Far-flung planet has cloudy skies

Artist's impression of an exoplanet

A planet orbiting a nearby star is suspected to have dusty, cloudy skies, making it about 400 degrees Celsius hotter than computer models predicted. (Artist's impression)

Astronomers have tested the atmosphere of a young gas-giant planet orbiting another star, and have found that it is unlike that of any previously studied “extrasolar” planet (one that belongs to a star other than our Sun).

By obtaining a spectrum of its light, they determined the planet’s temperature. And it’s about 400 degrees Celsius higher than expected.

Extrasolar planet HR 8799 b

The young extrasolar planet HR 8799 b (green blob in the middle), isolated from the glare of its parent star.

The reason could be dust in the planet’s atmosphere.

The planet, known as HR 8799 b, is one of three gas-giant planets orbiting the star HR 8799, 130 light-years from Earth. HR 8799 b is the lightest of the three, about 7 times the mass of Jupiter.

The spectrum of a planet contains much more information than a single image—it can reveal the temperature, chemical composition, and cloud properties of the planet.

The team took the planet’s temperature by using the presence or absence of gaseous methane as a “thermometer”. They found that HR 8799 b has little or no methane.

Based on the spectrum and previously obtained images of the planet, and by comparing the observations to theoretical models of low-temperature atmospheres, they estimate the coolest temperature for the planet should be about 930 degrees Celsius.

The models, however, did a poor job of fitting all the data, predicting that HR 8799 b should be about 500 degrees, based on the age of the planet and the amount of energy it is currently emitting.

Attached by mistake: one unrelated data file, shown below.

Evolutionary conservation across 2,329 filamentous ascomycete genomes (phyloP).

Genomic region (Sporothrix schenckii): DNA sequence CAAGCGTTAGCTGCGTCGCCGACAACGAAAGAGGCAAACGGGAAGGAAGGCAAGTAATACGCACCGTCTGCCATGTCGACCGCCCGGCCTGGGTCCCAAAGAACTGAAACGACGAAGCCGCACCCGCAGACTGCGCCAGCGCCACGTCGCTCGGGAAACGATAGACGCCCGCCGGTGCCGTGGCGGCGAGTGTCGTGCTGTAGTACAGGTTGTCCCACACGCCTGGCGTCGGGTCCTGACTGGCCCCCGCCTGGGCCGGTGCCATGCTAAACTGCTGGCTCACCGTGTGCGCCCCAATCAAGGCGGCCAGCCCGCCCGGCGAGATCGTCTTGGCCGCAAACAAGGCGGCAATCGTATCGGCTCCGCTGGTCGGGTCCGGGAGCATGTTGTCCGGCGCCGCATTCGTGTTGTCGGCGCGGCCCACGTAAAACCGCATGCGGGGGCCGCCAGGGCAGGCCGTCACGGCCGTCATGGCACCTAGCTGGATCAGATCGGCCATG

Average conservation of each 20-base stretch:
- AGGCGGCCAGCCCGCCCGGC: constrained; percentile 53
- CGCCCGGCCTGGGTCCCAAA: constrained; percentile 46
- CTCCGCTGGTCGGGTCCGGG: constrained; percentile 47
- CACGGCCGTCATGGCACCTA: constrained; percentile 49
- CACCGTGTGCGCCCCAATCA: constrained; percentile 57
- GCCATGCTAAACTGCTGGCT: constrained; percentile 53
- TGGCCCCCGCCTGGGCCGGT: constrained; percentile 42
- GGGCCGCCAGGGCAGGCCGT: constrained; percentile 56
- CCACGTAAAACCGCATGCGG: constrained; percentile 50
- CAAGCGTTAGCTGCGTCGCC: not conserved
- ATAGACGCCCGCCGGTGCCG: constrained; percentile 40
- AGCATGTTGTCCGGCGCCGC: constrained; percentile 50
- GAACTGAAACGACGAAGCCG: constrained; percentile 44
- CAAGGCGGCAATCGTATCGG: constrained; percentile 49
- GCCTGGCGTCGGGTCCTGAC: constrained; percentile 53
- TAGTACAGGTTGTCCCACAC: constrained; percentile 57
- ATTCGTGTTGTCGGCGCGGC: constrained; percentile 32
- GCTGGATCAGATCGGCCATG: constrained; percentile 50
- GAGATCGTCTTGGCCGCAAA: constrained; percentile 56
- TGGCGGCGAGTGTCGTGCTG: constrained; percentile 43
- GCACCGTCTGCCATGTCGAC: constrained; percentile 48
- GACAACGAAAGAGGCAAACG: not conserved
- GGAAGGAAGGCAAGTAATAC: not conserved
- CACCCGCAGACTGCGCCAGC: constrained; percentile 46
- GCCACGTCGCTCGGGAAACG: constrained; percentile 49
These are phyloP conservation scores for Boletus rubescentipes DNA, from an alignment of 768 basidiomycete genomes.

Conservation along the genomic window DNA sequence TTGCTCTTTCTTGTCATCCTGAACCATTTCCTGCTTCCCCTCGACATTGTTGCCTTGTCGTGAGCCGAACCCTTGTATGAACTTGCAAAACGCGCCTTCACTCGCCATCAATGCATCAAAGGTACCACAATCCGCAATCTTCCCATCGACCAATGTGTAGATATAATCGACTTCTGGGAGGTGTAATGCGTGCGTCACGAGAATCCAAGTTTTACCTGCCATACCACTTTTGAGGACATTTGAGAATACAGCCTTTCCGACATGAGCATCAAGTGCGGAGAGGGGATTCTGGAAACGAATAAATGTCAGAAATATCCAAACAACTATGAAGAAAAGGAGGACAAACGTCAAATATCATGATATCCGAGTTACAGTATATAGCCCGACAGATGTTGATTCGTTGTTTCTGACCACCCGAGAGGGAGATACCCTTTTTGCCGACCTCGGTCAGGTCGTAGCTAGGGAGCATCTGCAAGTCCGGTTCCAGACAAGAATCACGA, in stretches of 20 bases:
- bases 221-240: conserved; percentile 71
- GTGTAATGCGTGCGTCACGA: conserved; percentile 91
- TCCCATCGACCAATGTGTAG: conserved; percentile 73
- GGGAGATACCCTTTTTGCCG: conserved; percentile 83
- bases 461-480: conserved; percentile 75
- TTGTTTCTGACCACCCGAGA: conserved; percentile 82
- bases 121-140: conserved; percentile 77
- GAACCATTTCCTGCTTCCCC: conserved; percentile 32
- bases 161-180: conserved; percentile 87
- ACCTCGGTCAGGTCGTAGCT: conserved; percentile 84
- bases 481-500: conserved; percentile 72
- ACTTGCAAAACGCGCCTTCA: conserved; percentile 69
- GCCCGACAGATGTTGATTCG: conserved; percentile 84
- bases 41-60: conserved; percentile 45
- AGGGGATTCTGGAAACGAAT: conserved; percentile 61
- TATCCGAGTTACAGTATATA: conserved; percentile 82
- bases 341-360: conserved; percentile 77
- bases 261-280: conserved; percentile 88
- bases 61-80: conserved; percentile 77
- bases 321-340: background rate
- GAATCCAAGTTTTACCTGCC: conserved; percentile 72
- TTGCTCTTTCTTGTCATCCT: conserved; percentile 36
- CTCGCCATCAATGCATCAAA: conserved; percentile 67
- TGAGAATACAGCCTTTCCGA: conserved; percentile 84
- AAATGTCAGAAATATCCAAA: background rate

W. M. Keck Observatory

The W. M. Keck Observatory operates two 10-metre optical/infrared telescopes on the summit of Mauna Kea on the island of Hawai’i.

The scientists suspect the discrepancy arises because the planet is more dusty and cloudy than the models predict. Dust would hold in the extra heat.

The HR 8799 planets are incredibly faint, about 100,000 times dimmer than their parent star. To obtain the spectrum of HR 8799 b, the team relied on the “adaptive optics” system of the giant Keck II Telescope to make an ultra-sharp image of the star for many hours. Then they used a special kind of spectrograph to precisely separate the spectrum of the planet from the light of its parent star.

“Adaptive optics systems on Keck and other large ground-based telescopes make sharper images than even the Hubble Space Telescope,” said Trent Dupuy, a University of Hawaii graduate student and co-author of the study.

Adapted from information issued by W. M. Keck Observatory / Brendan Bowler & Michael Liu (IfA, Hawaii) / Pablo McLoud / NASA / ESA / G. Bacon (STScI).

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